Monday, 23 April 2012

To the victor - the spoils...

The race is run, the miles toiled through. Marathon number 5 and a personal best. 3h 18m 09s is forever mine in the annals of Marathon running. OK, it's not exactly a Kenyan pace, and I did just miss the 3h 15 which would be a Boston Qualifier standard. Doesn't matter.

What does matter to me is that I ran it well. 

I've always struggled to hold back the pace for the first few miles, the excitement of the event usually getting the better of me - and of course, having tapered down in the weeks prior, you feel springy, alive, like you can challenge the world. I know enough, now, to know that the feeling of elation can slip away from you in a heartbeat at about mile 16. It really is save now, spend later, where this race is concerned. I did find myself chasing a man dressed as a monk at mile 3...and then had to have a strong word with myself to slow, slow, slow...

I am getting ahead in the story. 

Sunday morning. 06.45am, Marriott, South Ken. Poor night's sleep - naturally. The morning is clean, sharp, and it isn't raining. The forecast has changed totally in the week, and we are now on for the perfect race conditions - cool not cold, dry, still. I hop in the lift, past the night porter, and out into the Sunday silence of the Cromwell Road. On the road, I pass another runner, waiting with his red kitbag, like mine. He's taking a taxi to the start and kindly offers me a lift - but for me the train is part of the build up, the energy, the purpose. I walk on to the tube, pausing only for a coffee in Starbucks - where of course I meet another runner. We talk nervously, and head into the tube. We meet others. Suddenly we are two dozen on the platform, smiling, chatting, like an exercise-bound version of the Moonies, heading to the start. The tube arrives, and we disgorge hundreds of sport-shoe-clad, be-lycra'd runners, all clutching the red plastic square that marks you out as ONE OF US. It's just gone 7am at Charing Cross...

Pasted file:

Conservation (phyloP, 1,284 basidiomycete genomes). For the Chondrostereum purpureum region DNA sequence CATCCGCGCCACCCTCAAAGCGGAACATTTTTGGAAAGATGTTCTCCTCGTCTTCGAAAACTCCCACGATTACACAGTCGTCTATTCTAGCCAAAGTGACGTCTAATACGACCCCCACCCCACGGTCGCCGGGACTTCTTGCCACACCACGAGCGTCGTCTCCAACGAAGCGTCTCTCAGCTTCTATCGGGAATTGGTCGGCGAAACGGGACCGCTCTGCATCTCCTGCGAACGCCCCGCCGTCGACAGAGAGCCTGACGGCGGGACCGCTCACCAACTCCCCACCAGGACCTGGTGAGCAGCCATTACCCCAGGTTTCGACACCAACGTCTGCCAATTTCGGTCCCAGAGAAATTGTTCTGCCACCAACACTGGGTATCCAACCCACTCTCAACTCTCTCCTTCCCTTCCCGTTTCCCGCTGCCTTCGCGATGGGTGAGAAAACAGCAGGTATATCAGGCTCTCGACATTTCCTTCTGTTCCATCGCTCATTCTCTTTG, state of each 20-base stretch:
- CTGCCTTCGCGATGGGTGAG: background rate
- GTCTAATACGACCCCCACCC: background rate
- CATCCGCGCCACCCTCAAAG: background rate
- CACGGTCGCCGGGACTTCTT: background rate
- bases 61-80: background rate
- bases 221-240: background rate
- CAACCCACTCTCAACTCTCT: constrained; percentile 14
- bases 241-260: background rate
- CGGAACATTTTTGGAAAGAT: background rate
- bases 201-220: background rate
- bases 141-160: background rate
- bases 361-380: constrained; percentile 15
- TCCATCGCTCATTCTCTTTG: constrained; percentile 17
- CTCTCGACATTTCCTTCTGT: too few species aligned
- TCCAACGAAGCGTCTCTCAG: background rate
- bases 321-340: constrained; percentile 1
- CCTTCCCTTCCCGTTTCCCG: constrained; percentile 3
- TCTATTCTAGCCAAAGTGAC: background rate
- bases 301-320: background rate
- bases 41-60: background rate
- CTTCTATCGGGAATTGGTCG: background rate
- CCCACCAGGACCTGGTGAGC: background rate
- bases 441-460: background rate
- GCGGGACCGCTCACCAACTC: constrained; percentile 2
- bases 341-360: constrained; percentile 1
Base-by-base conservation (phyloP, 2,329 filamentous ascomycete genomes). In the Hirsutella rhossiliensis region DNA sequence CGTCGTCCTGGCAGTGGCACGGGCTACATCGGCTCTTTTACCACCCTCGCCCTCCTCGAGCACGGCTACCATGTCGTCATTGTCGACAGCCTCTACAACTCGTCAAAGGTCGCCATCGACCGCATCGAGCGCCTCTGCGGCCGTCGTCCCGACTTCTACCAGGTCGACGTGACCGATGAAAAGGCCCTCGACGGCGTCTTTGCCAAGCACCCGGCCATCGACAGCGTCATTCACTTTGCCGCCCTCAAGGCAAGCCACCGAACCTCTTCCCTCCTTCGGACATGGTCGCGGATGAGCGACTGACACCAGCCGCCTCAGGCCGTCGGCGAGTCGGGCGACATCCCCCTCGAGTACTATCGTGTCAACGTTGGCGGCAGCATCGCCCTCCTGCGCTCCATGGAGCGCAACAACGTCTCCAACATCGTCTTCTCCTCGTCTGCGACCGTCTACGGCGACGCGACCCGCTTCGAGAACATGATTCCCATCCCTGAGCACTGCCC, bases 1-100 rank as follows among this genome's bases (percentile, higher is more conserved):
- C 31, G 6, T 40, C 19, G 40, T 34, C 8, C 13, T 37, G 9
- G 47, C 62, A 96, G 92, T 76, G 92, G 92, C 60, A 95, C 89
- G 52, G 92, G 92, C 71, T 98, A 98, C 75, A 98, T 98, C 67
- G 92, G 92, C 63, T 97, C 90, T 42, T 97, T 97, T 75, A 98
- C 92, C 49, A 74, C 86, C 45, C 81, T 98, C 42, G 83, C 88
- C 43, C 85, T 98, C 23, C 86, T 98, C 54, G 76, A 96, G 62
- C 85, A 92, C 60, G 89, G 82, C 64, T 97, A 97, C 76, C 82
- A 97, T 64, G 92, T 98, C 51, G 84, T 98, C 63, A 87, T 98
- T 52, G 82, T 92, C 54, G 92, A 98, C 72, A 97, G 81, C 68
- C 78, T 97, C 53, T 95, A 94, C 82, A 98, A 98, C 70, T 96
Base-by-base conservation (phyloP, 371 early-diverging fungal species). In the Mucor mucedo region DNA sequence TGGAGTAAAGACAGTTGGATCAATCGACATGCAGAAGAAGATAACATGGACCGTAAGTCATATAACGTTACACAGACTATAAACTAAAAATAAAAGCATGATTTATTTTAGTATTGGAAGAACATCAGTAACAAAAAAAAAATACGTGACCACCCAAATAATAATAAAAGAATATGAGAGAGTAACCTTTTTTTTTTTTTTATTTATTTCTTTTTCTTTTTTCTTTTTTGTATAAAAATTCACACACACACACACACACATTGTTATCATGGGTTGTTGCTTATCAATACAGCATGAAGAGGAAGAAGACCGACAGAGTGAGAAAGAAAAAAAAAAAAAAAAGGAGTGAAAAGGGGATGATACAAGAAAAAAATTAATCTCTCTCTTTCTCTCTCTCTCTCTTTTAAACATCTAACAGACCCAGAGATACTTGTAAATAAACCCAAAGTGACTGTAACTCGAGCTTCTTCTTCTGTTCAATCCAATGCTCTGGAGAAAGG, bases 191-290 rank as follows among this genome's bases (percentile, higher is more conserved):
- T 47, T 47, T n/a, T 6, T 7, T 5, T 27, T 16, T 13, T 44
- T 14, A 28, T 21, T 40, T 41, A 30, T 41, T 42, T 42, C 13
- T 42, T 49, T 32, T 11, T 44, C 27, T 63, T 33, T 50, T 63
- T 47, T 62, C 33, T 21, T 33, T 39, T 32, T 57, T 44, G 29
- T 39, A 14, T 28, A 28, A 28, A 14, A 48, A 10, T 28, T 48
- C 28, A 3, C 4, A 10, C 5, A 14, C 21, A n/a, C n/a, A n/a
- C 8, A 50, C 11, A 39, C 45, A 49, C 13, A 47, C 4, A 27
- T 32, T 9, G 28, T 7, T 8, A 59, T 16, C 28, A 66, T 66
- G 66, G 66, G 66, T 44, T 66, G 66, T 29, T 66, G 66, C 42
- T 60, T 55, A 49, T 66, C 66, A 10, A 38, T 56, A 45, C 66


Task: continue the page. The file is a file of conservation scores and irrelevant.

...fastforward to Greenwich now, and the athlete's area. 37,000 hopes, dreams, fears...I meet a fellow runner from work and wish her well..and then I warm up a bit, luxuriating in the fact that I have a ticket for pen 2 and thus will commence within 50 yards of the start. This is the 'semi-good' start, and means that I do not have to worry, for my place is secure amongst only a couple of hundred runners. I can leave it to the last minute to take my place, and the masses must stay behind me! We chat. We pretend to stretch and warm up. We pee (as subtly as we can do) and we check our GPS for the hundredth time.